Valley Park, Missouri Vindicated in Federal Court, Says Immigration Reform Law Institute
Today, in a 3-0 decision, the Eighth Circuit Court of Appeals upheld local ordinances enacted to discourage illegal immigration and protect business owners.
The case, Gray v. Valley Park, Missouri, involved a small suburb of St. Louis, which passed an ordinance requiring businesses to use a federal worker verification program known as E-Verify in order to maintain a business license. The law was challenged in court by a coalition assembled by the American Civil Liberties Union (ACLU) and the Mexican American Legal Defense and Education Fund (MALDEF). Valley Park was represented against the ACLU and MALDEF attacks by the Immigration Reform Law Institute (IRLI), the legal arm of the Federation for American Immigration Reform (FAIR), lead by its senior counsel Kris Kobach.
In upholding the lower decision, the appellate court affirmed that:
Communities and local municipalities are within their rights to pass ordinances requiring businesses to sign up for E-verify on pain of losing their business licenses;
On appeal, having lost at the trial level, the ACLU attorneys were unable to show their plaintiffs had suffered no “injury in fact.”
In reviewing the facts, the appellate court was puzzled as to why the ACLU even brought the case and dismissed their second complaint with prejudice. Nor did the court understand why the ACLU claimed the ordinance pertains to the hiring of Hispanic workers, when in fact, said the court, the ordinance in question “addresses the employment of illegal aliens, not Hispanics.”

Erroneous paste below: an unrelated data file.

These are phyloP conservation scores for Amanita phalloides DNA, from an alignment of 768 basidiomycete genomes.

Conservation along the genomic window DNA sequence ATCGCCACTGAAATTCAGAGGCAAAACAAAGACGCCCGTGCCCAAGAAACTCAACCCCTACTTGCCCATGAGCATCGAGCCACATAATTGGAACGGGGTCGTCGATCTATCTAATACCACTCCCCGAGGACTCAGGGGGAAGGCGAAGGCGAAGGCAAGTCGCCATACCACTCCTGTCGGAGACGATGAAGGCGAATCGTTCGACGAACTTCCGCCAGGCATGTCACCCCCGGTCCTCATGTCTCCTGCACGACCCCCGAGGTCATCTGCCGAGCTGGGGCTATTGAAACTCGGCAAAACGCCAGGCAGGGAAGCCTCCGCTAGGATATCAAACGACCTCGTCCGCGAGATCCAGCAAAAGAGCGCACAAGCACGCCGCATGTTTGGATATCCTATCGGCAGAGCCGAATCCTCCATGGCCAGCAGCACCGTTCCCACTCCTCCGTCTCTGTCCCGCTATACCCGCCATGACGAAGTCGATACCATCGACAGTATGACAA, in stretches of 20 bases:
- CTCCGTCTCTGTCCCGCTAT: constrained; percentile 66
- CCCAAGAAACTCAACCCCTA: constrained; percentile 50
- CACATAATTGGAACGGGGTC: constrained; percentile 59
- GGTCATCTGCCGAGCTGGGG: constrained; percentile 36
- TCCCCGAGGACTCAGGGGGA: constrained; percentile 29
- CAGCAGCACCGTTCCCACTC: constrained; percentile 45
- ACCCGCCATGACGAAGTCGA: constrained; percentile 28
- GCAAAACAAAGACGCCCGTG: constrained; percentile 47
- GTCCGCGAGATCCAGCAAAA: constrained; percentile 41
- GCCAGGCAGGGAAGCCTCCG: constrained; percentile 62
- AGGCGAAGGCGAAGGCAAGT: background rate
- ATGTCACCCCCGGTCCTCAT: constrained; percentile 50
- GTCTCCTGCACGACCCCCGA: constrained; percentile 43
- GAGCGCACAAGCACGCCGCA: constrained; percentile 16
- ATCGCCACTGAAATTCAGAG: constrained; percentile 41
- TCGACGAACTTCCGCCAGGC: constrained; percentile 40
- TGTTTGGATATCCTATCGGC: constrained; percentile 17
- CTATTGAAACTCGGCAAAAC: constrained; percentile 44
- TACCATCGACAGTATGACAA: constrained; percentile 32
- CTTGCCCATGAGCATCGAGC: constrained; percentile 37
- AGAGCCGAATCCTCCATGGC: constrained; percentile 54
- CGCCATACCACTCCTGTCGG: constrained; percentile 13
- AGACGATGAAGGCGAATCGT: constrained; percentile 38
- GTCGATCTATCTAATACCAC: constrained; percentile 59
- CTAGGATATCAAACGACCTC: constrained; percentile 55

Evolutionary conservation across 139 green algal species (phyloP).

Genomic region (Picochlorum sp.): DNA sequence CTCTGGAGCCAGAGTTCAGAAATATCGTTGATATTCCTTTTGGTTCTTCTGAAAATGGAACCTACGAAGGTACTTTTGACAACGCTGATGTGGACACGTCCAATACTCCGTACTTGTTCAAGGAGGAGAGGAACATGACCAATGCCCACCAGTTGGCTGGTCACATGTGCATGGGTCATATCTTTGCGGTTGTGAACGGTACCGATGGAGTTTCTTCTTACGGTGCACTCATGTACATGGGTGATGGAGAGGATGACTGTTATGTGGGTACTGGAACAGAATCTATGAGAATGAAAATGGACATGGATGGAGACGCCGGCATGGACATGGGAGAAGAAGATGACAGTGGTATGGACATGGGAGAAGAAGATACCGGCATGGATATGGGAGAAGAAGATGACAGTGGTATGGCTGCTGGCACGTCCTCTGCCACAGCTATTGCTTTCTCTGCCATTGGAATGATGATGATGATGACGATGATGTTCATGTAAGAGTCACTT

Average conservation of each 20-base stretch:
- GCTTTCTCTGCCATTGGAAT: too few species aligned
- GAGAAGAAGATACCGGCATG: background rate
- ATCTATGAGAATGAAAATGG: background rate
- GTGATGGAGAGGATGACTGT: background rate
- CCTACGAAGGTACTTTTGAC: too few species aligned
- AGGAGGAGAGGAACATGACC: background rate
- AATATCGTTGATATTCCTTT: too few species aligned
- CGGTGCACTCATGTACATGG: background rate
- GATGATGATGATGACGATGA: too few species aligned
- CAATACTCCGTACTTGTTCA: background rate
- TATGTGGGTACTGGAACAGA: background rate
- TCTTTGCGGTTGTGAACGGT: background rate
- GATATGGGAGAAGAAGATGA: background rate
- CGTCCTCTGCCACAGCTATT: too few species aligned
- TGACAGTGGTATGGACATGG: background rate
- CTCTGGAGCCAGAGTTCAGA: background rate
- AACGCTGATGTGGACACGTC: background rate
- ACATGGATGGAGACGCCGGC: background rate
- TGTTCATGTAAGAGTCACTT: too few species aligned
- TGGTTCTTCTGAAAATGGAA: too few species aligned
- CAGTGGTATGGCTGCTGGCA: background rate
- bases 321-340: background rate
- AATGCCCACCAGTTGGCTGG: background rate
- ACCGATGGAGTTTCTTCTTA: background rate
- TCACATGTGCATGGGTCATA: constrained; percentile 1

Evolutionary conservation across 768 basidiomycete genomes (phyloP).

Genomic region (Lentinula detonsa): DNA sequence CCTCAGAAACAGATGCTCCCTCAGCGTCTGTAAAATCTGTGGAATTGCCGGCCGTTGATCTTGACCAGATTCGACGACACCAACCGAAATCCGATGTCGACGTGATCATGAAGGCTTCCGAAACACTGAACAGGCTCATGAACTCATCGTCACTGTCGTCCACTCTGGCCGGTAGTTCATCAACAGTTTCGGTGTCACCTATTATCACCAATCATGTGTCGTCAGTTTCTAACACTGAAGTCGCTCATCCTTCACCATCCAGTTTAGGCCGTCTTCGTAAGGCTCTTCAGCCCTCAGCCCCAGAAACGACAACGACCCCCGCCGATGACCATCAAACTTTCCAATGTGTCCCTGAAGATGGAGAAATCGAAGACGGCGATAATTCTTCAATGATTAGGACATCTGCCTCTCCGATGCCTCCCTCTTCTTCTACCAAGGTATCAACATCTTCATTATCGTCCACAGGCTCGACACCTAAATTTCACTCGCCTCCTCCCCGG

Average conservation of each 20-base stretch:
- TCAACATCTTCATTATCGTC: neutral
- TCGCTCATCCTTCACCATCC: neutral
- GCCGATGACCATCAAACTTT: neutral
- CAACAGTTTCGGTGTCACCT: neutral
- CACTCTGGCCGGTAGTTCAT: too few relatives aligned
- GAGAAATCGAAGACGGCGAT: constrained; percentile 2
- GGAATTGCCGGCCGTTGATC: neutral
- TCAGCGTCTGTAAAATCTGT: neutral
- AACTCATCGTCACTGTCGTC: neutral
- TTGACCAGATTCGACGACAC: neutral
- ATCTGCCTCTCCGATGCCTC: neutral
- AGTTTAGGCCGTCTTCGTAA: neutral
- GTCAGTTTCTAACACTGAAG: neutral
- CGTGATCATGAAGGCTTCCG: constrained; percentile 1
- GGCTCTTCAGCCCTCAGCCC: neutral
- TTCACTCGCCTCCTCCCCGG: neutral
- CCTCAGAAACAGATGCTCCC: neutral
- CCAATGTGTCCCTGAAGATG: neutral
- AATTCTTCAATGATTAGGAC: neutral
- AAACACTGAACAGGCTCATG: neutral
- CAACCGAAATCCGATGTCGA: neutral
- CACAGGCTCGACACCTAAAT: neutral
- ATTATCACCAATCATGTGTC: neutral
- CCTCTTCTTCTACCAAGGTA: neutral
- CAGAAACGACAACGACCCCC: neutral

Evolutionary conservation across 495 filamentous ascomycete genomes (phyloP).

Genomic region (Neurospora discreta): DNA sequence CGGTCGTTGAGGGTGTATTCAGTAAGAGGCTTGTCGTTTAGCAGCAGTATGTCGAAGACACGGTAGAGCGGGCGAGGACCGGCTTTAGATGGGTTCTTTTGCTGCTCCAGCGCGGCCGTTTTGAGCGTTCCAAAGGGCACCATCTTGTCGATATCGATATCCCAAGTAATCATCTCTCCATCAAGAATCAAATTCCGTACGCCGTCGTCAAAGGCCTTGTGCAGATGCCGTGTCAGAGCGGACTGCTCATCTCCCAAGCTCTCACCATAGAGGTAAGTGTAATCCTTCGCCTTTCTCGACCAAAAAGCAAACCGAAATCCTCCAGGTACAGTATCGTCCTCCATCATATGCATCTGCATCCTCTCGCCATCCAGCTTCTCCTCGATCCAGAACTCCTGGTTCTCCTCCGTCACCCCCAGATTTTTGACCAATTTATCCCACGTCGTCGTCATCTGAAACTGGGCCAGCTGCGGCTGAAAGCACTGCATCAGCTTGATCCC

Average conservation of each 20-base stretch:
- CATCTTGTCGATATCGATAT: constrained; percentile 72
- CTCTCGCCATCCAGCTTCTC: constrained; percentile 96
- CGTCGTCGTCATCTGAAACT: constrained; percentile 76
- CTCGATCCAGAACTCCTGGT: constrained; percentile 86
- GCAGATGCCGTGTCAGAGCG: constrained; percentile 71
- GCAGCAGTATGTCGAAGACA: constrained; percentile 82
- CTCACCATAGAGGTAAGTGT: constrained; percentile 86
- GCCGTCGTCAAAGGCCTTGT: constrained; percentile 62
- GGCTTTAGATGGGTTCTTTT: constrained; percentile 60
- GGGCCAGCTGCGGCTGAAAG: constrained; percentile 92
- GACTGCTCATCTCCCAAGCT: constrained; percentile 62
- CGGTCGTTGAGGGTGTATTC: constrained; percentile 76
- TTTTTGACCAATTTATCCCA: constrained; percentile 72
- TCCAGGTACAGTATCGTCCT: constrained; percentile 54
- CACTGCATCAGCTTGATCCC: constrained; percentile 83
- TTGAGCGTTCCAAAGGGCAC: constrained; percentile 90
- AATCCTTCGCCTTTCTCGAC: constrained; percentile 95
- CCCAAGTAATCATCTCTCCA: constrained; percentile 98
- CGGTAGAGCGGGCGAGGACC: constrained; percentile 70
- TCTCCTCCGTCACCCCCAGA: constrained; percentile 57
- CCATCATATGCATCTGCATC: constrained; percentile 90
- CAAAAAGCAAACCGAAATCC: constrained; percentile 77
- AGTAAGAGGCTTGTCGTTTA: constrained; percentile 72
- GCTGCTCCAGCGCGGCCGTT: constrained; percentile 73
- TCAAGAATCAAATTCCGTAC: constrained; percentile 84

According to Mike Hethmon, IRLI General Counsel, “This is an important decision of nationwide significance. Once again Professor Kobach has helped a small town defend its integrity and values when Washington refused to do its job. The court held that local jurisdictions can and should enact ordinances that are consistent with the national desire to discourage illegal immigration,” he said. “The citizens should feel particularly justified that the court recognized the manipulative nature of the plaintiff’s strategy. We have been facing trumped up opposition from MALDEF and the ACLU in courts all over the country. This time they got caught in the act,” Hethmon concluded.